Additionally, microbiome analyses of bacterial colonies on the human skin have shown promise in forensics for predicting both the physical traits and lifestyle of a culprit or victim, which can help associate them with trace evidence and the crime scene environment.

Estimation of the post-mortem index (PMI), a measure commonly used in forensics, has also been improved with technology. Nuclear magnetic resonance, GC-MS, and 2D GC-MS are all highly sensitive modalities that can be used to estimate the PMI, which can ultimately help in gaining further insight into a murder case.

Emerging developments in vibrational spectroscopy, including deep ultraviolet resonance Raman and infrared spectroscopy, have supported improvements in the analysis of gunshot residue, another essential form of trace evidence. The use of 3D scanning technologies can assist investigators in the analysis of markings left on a bullet by a weapon. Many of these devices are portable and handheld, which can facilitate rapid on-scene analysis of different types of evidence.

Find out more at Pittcon

At Pittcon Conference and Expo, attendees are guaranteed a comprehensive and informative program consisting of several oral presentations, poster sessions, symposia, short courses, and industry-sponsored demonstrations of emerging and advanced analytical devices for forensic scientists.

New scientific sessions will highlight the role of forensic trace evidence and the techniques currently used to analyze this evidence effectively. Additionally, speakers will discuss the role of various platforms, such as GS-MS and vibrational spectrometry, for analyzing gunshot residue, latent fingerprints, and other evidence left at the crime scene.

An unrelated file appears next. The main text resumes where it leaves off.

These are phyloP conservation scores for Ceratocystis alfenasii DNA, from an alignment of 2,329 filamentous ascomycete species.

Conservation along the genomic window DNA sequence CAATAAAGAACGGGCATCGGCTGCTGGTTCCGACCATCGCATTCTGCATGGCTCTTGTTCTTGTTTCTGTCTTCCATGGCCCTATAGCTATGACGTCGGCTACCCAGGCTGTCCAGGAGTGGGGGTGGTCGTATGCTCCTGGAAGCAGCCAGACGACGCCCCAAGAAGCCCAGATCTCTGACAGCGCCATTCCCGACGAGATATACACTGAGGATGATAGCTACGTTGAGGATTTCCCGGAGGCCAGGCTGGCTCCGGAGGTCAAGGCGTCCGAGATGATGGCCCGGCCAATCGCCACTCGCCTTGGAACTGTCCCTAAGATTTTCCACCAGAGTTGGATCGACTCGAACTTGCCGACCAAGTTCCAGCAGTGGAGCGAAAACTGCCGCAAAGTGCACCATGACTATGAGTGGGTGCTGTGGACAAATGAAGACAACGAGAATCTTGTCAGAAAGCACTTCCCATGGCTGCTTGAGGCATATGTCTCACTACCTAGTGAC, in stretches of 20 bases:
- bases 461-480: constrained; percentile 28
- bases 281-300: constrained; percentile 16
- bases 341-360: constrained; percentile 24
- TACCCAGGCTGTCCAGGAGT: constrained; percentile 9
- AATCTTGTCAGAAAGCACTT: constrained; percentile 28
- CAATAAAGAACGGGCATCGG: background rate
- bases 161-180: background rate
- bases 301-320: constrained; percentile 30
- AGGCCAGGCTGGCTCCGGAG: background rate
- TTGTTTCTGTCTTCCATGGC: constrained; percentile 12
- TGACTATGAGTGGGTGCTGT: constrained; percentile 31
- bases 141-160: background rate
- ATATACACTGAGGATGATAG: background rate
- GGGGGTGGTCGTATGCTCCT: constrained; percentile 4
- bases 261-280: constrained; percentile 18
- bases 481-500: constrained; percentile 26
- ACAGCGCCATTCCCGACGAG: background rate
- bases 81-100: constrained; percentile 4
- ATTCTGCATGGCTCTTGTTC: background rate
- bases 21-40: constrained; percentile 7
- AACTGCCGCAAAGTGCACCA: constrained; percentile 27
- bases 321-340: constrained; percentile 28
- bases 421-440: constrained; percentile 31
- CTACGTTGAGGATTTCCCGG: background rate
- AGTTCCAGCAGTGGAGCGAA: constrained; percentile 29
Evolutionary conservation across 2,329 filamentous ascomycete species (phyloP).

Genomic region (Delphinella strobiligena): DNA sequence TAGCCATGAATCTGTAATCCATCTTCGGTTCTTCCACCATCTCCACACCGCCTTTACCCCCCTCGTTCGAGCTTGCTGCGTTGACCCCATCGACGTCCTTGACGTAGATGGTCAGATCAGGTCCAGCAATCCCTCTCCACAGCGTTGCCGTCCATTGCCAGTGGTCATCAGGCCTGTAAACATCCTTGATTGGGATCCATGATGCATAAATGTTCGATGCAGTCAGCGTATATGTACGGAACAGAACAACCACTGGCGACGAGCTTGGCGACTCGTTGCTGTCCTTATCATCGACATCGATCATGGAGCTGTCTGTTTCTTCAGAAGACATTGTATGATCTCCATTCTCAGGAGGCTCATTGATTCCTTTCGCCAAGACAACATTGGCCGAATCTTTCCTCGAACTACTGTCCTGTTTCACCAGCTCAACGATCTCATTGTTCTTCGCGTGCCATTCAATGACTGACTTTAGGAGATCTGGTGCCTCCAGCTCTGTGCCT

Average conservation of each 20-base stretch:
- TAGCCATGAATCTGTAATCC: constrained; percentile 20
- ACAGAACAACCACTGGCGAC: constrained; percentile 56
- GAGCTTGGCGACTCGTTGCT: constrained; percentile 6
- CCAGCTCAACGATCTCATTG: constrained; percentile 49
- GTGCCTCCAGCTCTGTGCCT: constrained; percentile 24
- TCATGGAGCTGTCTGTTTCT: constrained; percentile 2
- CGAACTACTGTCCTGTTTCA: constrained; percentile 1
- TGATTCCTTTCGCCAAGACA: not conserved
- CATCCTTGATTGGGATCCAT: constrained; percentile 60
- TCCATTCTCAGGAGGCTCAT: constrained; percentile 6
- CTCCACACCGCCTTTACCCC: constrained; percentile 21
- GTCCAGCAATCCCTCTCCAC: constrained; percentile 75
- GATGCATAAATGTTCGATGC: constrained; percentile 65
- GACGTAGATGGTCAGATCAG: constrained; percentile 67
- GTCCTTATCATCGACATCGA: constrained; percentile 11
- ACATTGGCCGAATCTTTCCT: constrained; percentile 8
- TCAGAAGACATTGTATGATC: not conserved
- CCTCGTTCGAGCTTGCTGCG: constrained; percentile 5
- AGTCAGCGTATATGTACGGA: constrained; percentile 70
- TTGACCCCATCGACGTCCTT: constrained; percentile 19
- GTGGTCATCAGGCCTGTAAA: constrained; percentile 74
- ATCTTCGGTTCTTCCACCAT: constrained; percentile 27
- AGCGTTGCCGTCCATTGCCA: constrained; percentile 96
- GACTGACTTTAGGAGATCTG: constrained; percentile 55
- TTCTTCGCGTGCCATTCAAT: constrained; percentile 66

Several industry leaders and manufacturers of devices designed to facilitate reliable and rapid assessment of forensic evidence will be in attendance to demonstrate their cutting-edge equipment. Companies including Bruker, Cadre Forensics, ChemImage, Ibsen Photonics, Malvern PANalytical, Ocean Optics, Renishaw, and Tescan Solaris will be onsite at Pittcon to showcase these innovative platforms and will be available to discuss their applications in the forensic sciences.

About Pittcon

Pittcon® is a registered trademark of The Pittsburgh Conference on Analytical Chemistry and Applied Spectroscopy, a Pennsylvania non-profit organization. Co-sponsored by the Spectroscopy Society of Pittsburgh and the Society for Analytical Chemists of Pittsburgh, Pittcon is the premier annual conference and exposition on laboratory science.

Proceeds from Pittcon fund science education and outreach at all levels, kindergarten through adult. Pittcon donates more than a million dollars a year to provide financial and administrative support for various science outreach activities including science equipment grants, research grants, scholarships and internships for students, awards to teachers and professors, and grants to public science centers, libraries and museums.

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Last updated: Feb 1, 2024 at 7:34 AM